Good scales have equal arms (arms are the the things that connect the actual scale to the center), but in one grocery stall, the arms of the scale are not equal. Pending replacement, the manager wonders if he can give correct weight this way:
"I'll balance a 1-pound weight on the left with sugar on the right, and then I'll balance the 1-pound weight on the right with some more sugar on the left, and the sugar will add up to exactly 2 pounds."
Will it? What are other (assuming that the above works, it may not) ways of weighing 2 pounds of sugar, if you also have a lead shot with you to help weigh? (Note and hint: The lead shot has an unknown weight. You can make it whatever weight you choose. Remember, the arms aren't equal, and you need 2 pounds of sugar.)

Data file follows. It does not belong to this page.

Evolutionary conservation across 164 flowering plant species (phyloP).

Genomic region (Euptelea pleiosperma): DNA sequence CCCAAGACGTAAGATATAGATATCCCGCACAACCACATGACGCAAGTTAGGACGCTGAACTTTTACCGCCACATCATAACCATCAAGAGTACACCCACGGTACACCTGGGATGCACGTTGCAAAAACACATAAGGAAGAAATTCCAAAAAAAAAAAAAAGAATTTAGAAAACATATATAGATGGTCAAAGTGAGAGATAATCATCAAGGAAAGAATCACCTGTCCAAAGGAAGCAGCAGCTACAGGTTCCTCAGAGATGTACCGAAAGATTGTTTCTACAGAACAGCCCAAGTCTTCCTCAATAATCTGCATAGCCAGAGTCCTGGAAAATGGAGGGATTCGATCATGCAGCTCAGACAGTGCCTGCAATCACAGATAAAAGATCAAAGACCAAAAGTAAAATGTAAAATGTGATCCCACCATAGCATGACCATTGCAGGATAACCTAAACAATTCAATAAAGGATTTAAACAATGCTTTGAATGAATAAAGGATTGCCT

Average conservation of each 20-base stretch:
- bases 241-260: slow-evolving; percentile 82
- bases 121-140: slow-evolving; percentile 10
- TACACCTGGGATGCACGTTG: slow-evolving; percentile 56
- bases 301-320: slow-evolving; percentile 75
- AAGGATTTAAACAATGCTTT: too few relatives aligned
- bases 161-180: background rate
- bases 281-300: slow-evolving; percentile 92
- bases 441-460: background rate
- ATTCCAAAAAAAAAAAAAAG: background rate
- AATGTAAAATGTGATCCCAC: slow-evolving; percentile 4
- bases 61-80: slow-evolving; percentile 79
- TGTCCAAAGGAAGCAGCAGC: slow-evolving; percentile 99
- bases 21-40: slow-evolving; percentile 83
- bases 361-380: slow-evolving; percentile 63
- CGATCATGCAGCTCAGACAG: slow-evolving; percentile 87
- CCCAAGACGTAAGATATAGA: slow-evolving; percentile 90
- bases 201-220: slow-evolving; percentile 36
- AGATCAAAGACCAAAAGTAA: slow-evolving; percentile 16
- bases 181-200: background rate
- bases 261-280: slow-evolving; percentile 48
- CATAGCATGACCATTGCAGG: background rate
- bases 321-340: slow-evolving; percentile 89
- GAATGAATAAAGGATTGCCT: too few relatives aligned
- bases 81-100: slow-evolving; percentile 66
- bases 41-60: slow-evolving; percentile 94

The manager presumably has a set of weights. Put a 5-pound weight on the short side of the scale and "measure" its weight by placing smaller weights on the longer side. It will "measure" less than 5 pounds, so the 5-pound weight will not be needed to do the "measuring". This will calibrate the scale. (In fact, use the largest weight you have on the short side of the scale, to get the most fine calibration.)
In the case that you used the 5-pound weight, "measure" out 2/5 of whatever that "weight" of sugar, and you will actually have 2 pounds.
You could also figure the ratio of the lengths of the arms by first "weighing" the lead shot (or anything else) on one of the pans, and then on the other. The square root of the ratio of the "weights" will be the ratio of the lengths, which can then be used as a factor in decreasing or increasing the measured weight of the sugar.
Edited on May 23, 2004, 10:26 am
Posted by Charlie
on 2004-05-23 10:25:21